I was invited last night to the world premiere of the made in Youngstown movie, "Fine-Tune". The premiere was held in front of an almost packed house at the Ford Recital Hall in the DeYor Performing Arts Centre. Youngstown native Chris Rutushin, returned to the area to shoot a film based on his family and it's Italian heritage, after an Emmy winning turn in broadcast news in Las Vegas, and learning behind the scenes of his craft at the Today Show in New York. The movie provides a slice of life view of a typical Italian family, circa early 1970's Youngstown Ohio. Shot entirely on locations familiar to most Mahoning Valley residents, Fine-Tune, is a light nostalgic ride through a time not too long ago.
The premiere was a who's who of young and old, in those that are vocal in championing our city and putting their words, actions and money, where their mouth's are. Fine-Tune's Executive Producer, Tony LaRiccia, and his lovely wife and thespian in the film, Mary, were welcoming invited guests, and seen mingling were Janko from "I Will Shout Youngstown" blog, Phil Kidd, Youngstown's Downtown Director, Khaled Tabbera and his band the Zou, and many, many more. I was honored to be invited by the Maluso Family, who's patriarch John Maluso, pretty much steals the show as "Grandpa". John's wife Claire, former downtown Youngstown Director was greeting the crowd and singing Youngstown's praises as always along with the talents of the director, cast and crew of the film. Mary Jo Maluso was beaming with pride about her fathers work in the film, as was her husband and musical partner Rick Blackson, who was equally proud of his father-in-law. Together, Rick and Mary Jo's company, Beyond Broadway Entertainment, are excited about the surge of artistic talent that is energizing in Youngstown, and have some exciting plans of their own for the City to be announced in the coming months.
The film itself was overall, very enthusiastically recieved by those in attendance at the premiere. The premiere's opening remarks compared the independent nature of the film, to "Napoleon Dynamite", that captured the slice of life exploits of the underdogs in society, and went on to gross over a million dollars in box office and rentals. Running a production company, it is not fair for me to review the artistic merits of the film, because we all have our own production biases. I will say that the set decoration and mood of the film, certainly captured the look and feel of the period. There was a good mixture of comedy and plot development. The acting was enjoyable and fun, and let you see the characters as well rounded. The themes of family interaction, responsibility, race, and friendship, ring true to the period and contrast how far we have come, and how much we have remained the same. Some inside and mainstream jokes had the audience laughing in all the right places, and of course, being a hometown film for a hometown audience, some of the biggest applause came at the opening and ending credits, in recognition of the work of both friends and neighbors that collaborated in the making of this film.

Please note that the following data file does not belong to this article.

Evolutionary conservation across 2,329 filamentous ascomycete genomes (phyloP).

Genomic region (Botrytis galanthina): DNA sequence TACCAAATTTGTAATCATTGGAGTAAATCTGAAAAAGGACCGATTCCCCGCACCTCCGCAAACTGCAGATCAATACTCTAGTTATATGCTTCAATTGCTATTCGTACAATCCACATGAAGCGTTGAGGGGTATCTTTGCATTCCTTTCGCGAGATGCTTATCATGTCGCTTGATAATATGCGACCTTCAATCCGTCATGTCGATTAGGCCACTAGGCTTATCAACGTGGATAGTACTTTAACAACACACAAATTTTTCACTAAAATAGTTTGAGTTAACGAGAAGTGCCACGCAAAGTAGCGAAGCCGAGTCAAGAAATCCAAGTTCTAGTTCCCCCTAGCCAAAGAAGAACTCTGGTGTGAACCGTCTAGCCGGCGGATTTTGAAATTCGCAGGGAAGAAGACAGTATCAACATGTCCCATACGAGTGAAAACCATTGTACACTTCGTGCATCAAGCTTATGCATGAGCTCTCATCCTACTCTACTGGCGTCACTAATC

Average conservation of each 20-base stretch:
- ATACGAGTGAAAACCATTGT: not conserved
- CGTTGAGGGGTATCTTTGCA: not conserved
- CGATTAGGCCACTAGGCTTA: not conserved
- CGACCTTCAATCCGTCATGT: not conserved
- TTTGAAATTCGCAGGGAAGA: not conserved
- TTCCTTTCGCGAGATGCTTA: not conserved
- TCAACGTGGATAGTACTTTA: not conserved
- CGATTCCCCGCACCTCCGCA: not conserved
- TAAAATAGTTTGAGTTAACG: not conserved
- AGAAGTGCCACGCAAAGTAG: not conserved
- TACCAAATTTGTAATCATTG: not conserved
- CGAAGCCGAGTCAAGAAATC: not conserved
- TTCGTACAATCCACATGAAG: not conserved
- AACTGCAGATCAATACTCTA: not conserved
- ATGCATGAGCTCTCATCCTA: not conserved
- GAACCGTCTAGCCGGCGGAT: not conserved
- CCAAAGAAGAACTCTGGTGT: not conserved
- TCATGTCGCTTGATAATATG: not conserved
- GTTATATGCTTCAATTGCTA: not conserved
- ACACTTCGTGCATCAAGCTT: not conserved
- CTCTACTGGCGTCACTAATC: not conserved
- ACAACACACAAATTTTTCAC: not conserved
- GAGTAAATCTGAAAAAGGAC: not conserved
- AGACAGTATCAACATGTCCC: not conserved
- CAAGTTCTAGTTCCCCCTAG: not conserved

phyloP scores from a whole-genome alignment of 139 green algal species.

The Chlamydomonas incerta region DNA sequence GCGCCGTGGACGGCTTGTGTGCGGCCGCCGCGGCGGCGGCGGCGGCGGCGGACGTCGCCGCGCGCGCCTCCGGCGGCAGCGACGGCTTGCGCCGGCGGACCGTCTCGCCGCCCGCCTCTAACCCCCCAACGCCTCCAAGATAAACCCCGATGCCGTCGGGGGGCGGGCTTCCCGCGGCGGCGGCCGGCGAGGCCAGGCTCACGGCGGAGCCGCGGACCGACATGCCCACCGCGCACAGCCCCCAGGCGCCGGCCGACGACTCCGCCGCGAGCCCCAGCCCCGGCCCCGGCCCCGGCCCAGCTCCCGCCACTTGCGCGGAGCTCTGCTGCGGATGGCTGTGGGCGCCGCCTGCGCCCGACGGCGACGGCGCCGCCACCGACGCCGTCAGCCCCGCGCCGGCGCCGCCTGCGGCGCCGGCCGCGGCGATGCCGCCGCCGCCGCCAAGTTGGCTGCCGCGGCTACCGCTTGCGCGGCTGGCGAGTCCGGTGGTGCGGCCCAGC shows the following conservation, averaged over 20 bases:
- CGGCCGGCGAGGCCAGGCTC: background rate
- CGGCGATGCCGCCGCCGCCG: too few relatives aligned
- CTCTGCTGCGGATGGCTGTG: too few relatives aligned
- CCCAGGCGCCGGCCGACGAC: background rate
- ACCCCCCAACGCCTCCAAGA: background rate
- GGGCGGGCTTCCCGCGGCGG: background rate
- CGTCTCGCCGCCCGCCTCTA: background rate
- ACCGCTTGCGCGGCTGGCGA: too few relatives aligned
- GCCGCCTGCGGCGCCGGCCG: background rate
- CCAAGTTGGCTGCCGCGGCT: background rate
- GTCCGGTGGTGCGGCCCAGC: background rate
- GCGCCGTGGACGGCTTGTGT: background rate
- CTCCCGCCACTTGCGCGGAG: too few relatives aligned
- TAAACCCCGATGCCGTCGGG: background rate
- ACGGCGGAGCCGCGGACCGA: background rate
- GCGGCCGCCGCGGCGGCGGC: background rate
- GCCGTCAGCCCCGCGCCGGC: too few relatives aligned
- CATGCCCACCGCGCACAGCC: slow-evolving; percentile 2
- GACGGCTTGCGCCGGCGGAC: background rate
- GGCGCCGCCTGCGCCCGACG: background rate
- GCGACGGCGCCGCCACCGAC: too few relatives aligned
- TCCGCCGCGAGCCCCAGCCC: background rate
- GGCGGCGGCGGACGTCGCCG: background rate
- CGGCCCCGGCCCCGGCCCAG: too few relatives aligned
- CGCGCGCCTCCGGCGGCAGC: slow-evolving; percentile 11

Congratulations to Chris Rutushin and his crew for turning his dream into a reality and creating his own, "Accent On Youngstown," with his film inspired by his family and the City where he was raised. Check out the trailer below, and look for this film to come to a theater near you. I am sure that no matter what happens in the extremely competitive film distribution business, you will hear a lot more about "Fine-Tune", and where you can watch it for yourself.